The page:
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7 ways to reach exam success: Focusing on happiness and well-being

1. Create a study plan

A clear plan will help students get off to a positive start. At the same time, it will inevitably lead to more confidence and better results on the big day. Encourage students to gather all the materials and equipment they will need. Once they are prepared, they should set up a comfortable workspace where they will feel happy to spend time. You can even ask your students to describe their ideal study spaces in class – this will help them visualise what they need to do at home!

Students should also create a schedule where they write down what they need to work on and when. Try to ensure they include all areas of the exam, but prioritise those they feel they need to work on more.

For a detailed analysis of your students’ strengths and weaknesses with personal recommendations for each student, check out our Readiness Test. This shorter test is suitable for students who are preparing to take The International Certificate or a similar English language proficiency test.

2. Take time out

If your students are starting to feel anxious or stressed as the exam day comes nearer, show them how to relax and remain positive right up to the day of the exam. Here are some ideas:

Take a break

Remind students that it’s better to study for short periods rather than spending hours on end at their desk. They should break up their study periods and take a short break at regular intervals. If possible, they should also go outside and get some fresh air at least once a day.

Try mindfulness techniques

Guided meditation apps such as Headspace or Petit BamBou can help reduce stress and prepare students to focus better on their studies. You can also find guided meditation video and audio tracks on Youtube or Spotify.

Be positive

Remind students how far they’ve progressed and celebrate what they can do. Encourage them to visualise themselves confidently completing the exam.

3. Have fun!

Although exam practice and review is an important part of preparing for an exam, you can also allow students to have some fun. Play games in class and base activities around a variety of different media, including short videos and podcasts and other forms of entertainment.

Encourage students to make English a part of their leisure time. They can watch series or films in English, listen to music or choose podcasts related to their interests. Encourage them to look for English-language alternatives to any materials or media they usually consume.

4. Stay healthy

The stress caused by exams can result in students eating unhealthily – fast food, snacks and caffeine can provide a false sense of energy. However, the food we eat and drink can have a large effect on both our body and mind. A healthy diet can improve our mood, our memory and our levels of concentration.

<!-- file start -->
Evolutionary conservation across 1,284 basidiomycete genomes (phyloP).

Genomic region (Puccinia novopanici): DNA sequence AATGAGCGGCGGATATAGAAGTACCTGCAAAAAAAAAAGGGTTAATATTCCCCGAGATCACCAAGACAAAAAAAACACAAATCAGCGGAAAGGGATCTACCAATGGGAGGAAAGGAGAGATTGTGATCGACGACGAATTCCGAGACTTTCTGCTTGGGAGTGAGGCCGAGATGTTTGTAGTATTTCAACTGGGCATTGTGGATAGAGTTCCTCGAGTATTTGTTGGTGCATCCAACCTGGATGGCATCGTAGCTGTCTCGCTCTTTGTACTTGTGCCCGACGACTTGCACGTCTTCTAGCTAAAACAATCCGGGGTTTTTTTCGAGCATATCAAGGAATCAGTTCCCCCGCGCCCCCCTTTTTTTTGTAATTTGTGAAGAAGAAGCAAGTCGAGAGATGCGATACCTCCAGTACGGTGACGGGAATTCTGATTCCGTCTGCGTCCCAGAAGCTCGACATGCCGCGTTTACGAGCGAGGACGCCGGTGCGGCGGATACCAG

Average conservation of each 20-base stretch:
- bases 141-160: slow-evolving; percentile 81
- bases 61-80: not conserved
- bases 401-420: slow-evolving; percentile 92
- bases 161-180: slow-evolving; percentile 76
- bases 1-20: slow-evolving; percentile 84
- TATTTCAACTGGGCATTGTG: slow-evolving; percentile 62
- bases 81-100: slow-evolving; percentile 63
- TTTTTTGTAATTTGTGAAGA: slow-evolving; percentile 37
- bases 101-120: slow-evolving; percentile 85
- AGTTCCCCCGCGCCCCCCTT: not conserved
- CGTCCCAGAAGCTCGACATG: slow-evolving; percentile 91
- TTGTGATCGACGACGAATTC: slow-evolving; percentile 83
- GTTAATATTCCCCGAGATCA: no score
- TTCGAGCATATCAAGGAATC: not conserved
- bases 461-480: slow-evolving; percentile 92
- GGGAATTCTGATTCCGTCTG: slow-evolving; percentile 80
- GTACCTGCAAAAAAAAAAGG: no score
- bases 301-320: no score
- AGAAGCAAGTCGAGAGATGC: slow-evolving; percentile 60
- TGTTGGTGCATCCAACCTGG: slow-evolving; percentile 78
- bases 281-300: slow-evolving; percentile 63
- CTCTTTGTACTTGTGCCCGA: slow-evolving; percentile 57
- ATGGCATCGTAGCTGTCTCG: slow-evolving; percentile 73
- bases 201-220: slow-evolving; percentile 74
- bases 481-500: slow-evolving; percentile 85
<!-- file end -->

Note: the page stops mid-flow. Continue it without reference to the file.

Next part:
Healthy carbs such as brown rice, pasta, whole grain bread and cereals will provide necessary energy to allow students to keep working through the day. Oily fish like salmon and sardines are great for the brain, heart and joints, as well as increasing serotonin which makes us feel good! Other sources of Omega 3 such as nuts and seeds are a great substitute for vegans. And of course, a variety of fruits and vegetables will ensure that students have a balanced diet that will improve memory, brainpower and mental agility.

5. Get a good night’s sleep

Sleep is essential for learning to take place. The time students spend asleep is actually just as important as the time they spend awake. They should aim to sleep for 8 hours a night. This will help their brains to recharge, allowing them to start the day with energy and focus.

It’s especially important that students sleep well the day before the exam. This will help them relax and ensure that they are alert and ready to give their best performance.

6. Offer incentives

If your students are studying intensively or for a long period of time, their motivation levels may start to drop. When you see this is the case, your class will need some additional support and encouragement to help them keep going.

Small rewards can help with this. You can offer rewards in class by allowing students to choose an activity they enjoy, but it’s also useful for students to give themselves rewards for any goals they set and accomplish. This personalisation will make the reward even more satisfying. Small rewards include things like listening to your favourite song, eating a sweet treat or watching a funny video.

7. Reduce the workload

As the exam approaches, encourage students to gradually slow down. Rather than trying to learn something new, they should spend the last few days reviewing what they’ve studied and practise English as much as they can. On the day before the exam, encourage students to do something completely different, like go for a long walk or watch a good film.

Source: Pearson Education


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